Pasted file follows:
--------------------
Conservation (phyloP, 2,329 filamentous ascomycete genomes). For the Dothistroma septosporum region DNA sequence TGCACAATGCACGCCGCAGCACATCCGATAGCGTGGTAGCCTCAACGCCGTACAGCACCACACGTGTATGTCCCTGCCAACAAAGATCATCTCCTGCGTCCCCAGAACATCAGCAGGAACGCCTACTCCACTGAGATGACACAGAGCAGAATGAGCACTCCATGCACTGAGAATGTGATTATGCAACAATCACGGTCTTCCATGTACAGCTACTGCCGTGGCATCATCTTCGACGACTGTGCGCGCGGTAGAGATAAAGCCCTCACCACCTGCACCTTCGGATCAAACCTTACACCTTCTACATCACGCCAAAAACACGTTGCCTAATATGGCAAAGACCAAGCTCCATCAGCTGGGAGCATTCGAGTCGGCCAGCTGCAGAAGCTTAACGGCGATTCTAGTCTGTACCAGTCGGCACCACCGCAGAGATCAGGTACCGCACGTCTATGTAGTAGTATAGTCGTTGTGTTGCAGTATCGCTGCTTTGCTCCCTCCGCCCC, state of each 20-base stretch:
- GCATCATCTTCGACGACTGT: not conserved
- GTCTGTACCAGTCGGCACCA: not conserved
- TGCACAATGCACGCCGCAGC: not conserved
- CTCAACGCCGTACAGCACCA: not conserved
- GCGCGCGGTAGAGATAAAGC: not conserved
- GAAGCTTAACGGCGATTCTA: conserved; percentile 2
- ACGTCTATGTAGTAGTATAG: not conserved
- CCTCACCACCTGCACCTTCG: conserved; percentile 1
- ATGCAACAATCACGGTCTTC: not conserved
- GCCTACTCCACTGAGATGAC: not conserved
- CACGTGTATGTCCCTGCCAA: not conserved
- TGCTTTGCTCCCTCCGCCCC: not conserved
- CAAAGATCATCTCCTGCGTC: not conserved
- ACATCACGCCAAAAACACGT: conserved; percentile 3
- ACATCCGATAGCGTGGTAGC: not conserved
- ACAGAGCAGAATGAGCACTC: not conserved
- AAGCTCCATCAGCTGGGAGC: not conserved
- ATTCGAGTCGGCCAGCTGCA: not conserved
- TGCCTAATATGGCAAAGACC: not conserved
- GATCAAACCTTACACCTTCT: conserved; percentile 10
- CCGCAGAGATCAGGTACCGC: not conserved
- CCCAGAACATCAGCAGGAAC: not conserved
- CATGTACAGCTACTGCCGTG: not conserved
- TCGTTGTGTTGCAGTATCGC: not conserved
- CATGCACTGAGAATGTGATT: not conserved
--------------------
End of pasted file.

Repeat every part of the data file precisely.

Conservation (phyloP, 2,329 filamentous ascomycete genomes). For the Dothistroma septosporum region DNA sequence TGCACAATGCACGCCGCAGCACATCCGATAGCGTGGTAGCCTCAACGCCGTACAGCACCACACGTGTATGTCCCTGCCAACAAAGATCATCTCCTGCGTCCCCAGAACATCAGCAGGAACGCCTACTCCACTGAGATGACACAGAGCAGAATGAGCACTCCATGCACTGAGAATGTGATTATGCAACAATCACGGTCTTCCATGTACAGCTACTGCCGTGGCATCATCTTCGACGACTGTGCGCGCGGTAGAGATAAAGCCCTCACCACCTGCACCTTCGGATCAAACCTTACACCTTCTACATCACGCCAAAAACACGTTGCCTAATATGGCAAAGACCAAGCTCCATCAGCTGGGAGCATTCGAGTCGGCCAGCTGCAGAAGCTTAACGGCGATTCTAGTCTGTACCAGTCGGCACCACCGCAGAGATCAGGTACCGCACGTCTATGTAGTAGTATAGTCGTTGTGTTGCAGTATCGCTGCTTTGCTCCCTCCGCCCC, state of each 20-base stretch:
- GCATCATCTTCGACGACTGT: not conserved
- GTCTGTACCAGTCGGCACCA: not conserved
- TGCACAATGCACGCCGCAGC: not conserved
- CTCAACGCCGTACAGCACCA: not conserved
- GCGCGCGGTAGAGATAAAGC: not conserved
- GAAGCTTAACGGCGATTCTA: conserved; percentile 2
- ACGTCTATGTAGTAGTATAG: not conserved
- CCTCACCACCTGCACCTTCG: conserved; percentile 1
- ATGCAACAATCACGGTCTTC: not conserved
- GCCTACTCCACTGAGATGAC: not conserved
- CACGTGTATGTCCCTGCCAA: not conserved
- TGCTTTGCTCCCTCCGCCCC: not conserved
- CAAAGATCATCTCCTGCGTC: not conserved
- ACATCACGCCAAAAACACGT: conserved; percentile 3
- ACATCCGATAGCGTGGTAGC: not conserved
- ACAGAGCAGAATGAGCACTC: not conserved
- AAGCTCCATCAGCTGGGAGC: not conserved
- ATTCGAGTCGGCCAGCTGCA: not conserved
- TGCCTAATATGGCAAAGACC: not conserved
- GATCAAACCTTACACCTTCT: conserved; percentile 10
- CCGCAGAGATCAGGTACCGC: not conserved
- CCCAGAACATCAGCAGGAAC: not conserved
- CATGTACAGCTACTGCCGTG: not conserved
- TCGTTGTGTTGCAGTATCGC: not conserved
- CATGCACTGAGAATGTGATT: not conserved